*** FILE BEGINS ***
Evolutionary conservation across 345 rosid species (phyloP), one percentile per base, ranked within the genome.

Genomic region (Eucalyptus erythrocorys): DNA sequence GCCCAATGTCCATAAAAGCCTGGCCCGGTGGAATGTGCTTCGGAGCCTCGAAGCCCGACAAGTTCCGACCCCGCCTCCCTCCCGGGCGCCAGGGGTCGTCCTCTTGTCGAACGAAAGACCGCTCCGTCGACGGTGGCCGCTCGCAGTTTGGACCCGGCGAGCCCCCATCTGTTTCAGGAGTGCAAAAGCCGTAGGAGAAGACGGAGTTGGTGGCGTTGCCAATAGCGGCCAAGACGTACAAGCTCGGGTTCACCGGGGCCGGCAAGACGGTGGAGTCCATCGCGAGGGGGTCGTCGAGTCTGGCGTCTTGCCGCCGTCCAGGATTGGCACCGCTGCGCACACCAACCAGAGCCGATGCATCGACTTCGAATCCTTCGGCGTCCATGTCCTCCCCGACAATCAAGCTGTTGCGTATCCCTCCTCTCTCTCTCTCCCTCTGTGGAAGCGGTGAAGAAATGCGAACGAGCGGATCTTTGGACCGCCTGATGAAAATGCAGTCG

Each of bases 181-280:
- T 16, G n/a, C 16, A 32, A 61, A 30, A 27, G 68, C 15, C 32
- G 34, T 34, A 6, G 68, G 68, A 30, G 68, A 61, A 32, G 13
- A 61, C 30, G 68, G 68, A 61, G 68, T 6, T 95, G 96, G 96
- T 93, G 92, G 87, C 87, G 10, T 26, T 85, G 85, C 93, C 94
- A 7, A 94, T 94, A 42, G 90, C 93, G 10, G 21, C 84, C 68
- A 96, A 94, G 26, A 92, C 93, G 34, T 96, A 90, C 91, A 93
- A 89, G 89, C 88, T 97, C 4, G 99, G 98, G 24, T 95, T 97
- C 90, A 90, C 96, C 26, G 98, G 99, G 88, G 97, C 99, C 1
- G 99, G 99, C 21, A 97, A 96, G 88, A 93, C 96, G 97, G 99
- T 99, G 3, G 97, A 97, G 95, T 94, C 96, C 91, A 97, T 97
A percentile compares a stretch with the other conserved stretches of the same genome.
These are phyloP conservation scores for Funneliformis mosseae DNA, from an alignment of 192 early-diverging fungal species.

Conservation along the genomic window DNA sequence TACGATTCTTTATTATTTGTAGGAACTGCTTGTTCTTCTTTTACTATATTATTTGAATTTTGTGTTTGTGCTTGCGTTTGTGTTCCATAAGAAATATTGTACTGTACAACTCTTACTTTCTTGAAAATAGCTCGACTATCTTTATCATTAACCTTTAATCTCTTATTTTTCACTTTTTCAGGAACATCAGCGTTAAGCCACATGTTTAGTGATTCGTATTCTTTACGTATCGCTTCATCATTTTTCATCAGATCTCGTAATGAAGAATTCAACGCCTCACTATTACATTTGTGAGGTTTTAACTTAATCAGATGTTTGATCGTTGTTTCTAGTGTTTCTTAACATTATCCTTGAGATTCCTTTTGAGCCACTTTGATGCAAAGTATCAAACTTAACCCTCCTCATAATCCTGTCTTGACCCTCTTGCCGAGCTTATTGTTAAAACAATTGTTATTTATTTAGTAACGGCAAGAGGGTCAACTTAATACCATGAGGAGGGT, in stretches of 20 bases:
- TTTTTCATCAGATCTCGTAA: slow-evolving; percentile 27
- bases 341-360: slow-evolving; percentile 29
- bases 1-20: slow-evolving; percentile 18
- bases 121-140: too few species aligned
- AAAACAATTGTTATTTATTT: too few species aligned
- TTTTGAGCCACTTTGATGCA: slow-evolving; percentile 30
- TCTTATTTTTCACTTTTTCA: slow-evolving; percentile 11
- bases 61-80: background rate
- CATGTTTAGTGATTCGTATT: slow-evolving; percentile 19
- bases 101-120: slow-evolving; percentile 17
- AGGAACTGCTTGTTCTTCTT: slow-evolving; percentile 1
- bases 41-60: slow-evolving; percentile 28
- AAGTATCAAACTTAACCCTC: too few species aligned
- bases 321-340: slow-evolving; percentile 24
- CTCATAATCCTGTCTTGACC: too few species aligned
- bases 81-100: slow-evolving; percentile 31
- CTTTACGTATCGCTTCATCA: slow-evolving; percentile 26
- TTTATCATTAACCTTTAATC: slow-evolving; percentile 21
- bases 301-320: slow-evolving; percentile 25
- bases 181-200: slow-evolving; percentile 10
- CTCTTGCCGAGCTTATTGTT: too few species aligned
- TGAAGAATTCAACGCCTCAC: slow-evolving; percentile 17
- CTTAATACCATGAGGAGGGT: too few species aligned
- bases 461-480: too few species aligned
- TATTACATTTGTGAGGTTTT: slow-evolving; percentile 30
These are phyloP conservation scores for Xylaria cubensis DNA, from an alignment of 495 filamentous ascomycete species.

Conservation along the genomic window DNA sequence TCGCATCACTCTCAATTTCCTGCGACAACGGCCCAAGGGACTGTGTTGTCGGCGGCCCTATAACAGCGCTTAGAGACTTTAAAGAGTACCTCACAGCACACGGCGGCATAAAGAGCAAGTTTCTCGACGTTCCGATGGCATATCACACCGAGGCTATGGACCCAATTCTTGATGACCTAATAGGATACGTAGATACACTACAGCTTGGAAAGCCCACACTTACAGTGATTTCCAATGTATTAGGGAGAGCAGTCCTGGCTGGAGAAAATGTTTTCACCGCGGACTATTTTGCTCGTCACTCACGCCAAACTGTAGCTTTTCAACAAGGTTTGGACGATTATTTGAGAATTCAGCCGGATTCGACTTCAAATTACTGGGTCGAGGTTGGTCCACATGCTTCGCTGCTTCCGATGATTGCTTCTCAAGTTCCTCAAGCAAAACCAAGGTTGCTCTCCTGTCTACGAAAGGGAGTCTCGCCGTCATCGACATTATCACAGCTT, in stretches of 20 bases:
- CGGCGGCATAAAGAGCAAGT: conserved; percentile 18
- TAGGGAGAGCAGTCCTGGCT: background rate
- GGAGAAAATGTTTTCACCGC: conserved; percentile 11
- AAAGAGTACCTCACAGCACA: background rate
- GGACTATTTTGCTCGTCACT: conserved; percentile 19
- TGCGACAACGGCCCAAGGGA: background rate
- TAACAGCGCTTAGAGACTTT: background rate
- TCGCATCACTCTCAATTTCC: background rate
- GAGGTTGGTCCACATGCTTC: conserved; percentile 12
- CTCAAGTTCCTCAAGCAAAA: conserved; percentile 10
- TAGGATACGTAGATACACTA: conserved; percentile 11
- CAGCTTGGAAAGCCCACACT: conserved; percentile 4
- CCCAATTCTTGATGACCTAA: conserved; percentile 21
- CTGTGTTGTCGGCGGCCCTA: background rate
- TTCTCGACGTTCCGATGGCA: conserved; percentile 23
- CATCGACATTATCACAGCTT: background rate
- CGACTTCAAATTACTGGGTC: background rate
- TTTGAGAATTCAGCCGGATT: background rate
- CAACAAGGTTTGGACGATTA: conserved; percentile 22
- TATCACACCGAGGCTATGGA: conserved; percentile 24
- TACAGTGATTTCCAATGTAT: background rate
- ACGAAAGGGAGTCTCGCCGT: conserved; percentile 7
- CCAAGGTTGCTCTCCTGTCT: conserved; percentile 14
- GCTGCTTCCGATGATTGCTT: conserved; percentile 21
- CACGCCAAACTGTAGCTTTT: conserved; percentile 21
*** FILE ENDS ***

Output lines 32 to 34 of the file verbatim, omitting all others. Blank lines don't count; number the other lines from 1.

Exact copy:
- bases 81-100: slow-evolving; percentile 31
- CTTTACGTATCGCTTCATCA: slow-evolving; percentile 26
- TTTATCATTAACCTTTAATC: slow-evolving; percentile 21